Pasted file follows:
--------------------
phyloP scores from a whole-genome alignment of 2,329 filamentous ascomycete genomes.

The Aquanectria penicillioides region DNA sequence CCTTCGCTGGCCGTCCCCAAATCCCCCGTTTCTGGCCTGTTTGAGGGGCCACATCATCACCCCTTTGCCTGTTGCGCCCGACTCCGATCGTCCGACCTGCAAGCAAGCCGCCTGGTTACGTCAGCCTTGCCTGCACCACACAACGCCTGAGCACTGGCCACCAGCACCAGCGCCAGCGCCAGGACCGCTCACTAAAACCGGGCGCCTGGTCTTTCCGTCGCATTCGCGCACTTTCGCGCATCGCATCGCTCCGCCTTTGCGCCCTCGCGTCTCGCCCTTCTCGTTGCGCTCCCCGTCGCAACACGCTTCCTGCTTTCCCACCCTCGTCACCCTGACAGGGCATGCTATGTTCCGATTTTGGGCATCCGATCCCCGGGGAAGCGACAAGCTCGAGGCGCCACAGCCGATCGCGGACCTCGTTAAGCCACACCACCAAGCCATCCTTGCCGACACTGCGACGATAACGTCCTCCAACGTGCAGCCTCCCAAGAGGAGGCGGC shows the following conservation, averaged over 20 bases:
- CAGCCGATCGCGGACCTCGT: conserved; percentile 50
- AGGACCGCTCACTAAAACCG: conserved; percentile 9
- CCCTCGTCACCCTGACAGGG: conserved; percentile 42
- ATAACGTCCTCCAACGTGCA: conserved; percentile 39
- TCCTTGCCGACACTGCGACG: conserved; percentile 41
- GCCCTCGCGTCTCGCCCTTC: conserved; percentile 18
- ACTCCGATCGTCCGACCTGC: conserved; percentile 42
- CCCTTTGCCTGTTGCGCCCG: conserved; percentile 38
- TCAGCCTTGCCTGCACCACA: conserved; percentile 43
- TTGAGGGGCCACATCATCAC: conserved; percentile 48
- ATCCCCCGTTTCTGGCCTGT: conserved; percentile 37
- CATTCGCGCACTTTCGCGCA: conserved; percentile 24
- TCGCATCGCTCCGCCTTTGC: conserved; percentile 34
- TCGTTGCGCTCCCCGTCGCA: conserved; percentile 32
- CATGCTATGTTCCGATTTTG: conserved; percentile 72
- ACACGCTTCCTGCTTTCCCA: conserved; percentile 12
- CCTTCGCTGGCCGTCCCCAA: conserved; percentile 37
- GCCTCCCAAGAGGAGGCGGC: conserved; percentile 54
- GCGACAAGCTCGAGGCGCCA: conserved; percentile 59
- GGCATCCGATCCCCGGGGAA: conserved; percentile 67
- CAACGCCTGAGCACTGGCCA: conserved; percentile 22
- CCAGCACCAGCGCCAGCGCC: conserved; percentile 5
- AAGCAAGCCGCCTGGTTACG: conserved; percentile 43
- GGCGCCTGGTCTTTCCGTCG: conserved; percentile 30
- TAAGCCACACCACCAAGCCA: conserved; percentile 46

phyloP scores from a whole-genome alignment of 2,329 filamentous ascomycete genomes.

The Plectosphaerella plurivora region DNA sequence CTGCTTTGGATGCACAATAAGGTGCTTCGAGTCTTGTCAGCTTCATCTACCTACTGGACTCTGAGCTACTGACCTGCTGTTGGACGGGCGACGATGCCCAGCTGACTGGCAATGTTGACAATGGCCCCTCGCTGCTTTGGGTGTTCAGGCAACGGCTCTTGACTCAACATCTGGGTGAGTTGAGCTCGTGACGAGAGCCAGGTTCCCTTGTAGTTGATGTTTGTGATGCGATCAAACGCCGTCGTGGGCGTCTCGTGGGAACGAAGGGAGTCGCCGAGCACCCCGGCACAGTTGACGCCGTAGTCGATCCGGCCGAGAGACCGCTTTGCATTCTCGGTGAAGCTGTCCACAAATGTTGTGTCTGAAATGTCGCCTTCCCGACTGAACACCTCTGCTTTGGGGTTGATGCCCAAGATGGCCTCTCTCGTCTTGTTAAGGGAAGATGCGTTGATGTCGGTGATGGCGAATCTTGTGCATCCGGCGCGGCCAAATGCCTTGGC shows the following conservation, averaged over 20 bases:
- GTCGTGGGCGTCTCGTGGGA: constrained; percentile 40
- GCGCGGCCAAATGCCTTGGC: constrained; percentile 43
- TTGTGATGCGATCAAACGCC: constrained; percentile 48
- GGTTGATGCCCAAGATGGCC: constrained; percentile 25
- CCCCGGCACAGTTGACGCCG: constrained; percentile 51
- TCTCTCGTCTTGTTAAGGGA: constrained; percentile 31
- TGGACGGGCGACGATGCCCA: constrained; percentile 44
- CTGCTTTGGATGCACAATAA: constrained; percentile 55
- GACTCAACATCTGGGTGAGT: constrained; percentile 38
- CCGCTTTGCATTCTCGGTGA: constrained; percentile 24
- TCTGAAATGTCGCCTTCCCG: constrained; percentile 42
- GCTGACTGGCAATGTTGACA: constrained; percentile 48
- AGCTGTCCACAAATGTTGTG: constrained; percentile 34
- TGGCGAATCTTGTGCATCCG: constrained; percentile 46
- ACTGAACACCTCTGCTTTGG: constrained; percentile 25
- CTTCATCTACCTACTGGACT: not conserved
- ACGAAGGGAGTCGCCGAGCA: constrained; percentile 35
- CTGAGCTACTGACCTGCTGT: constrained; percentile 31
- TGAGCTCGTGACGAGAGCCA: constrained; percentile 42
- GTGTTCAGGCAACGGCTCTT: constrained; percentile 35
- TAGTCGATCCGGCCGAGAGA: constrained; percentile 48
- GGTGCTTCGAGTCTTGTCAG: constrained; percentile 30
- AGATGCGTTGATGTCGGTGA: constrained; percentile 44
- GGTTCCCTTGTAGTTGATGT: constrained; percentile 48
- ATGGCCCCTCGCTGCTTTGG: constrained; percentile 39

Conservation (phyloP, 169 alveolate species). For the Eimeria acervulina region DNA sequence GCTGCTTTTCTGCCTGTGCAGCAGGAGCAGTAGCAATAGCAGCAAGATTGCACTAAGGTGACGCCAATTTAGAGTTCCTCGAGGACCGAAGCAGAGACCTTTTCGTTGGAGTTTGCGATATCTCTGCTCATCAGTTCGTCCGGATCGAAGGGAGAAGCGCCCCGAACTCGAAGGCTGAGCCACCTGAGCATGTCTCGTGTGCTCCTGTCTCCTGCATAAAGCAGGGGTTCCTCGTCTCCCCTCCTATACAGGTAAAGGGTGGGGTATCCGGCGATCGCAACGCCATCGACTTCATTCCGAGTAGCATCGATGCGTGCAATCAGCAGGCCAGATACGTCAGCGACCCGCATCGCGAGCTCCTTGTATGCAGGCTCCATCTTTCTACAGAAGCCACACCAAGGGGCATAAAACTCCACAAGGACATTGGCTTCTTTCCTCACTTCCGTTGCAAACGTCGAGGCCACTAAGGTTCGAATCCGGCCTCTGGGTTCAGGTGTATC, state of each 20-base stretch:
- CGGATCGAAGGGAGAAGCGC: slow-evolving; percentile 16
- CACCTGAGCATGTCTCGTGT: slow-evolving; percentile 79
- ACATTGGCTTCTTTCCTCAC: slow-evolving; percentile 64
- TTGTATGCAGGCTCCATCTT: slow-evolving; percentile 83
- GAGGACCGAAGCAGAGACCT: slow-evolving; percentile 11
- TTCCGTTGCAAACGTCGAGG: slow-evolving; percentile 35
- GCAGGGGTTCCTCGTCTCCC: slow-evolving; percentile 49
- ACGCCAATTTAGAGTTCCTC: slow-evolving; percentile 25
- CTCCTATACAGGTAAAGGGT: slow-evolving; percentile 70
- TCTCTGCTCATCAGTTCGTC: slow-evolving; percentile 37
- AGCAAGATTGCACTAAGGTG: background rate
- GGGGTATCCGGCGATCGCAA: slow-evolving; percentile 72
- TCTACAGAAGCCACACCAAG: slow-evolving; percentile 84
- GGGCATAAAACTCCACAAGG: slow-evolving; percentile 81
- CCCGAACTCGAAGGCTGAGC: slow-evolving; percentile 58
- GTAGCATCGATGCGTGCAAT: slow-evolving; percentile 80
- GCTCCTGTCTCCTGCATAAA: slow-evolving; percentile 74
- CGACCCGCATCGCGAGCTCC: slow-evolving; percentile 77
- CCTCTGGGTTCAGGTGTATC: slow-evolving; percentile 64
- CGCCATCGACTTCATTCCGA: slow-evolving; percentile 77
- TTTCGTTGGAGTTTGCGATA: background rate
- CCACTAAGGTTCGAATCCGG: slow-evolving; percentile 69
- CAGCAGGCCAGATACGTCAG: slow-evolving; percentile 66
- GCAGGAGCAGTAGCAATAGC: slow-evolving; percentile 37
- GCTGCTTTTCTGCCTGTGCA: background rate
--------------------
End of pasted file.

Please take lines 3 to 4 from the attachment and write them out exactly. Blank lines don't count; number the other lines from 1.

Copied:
- CAGCCGATCGCGGACCTCGT: conserved; percentile 50
- AGGACCGCTCACTAAAACCG: conserved; percentile 9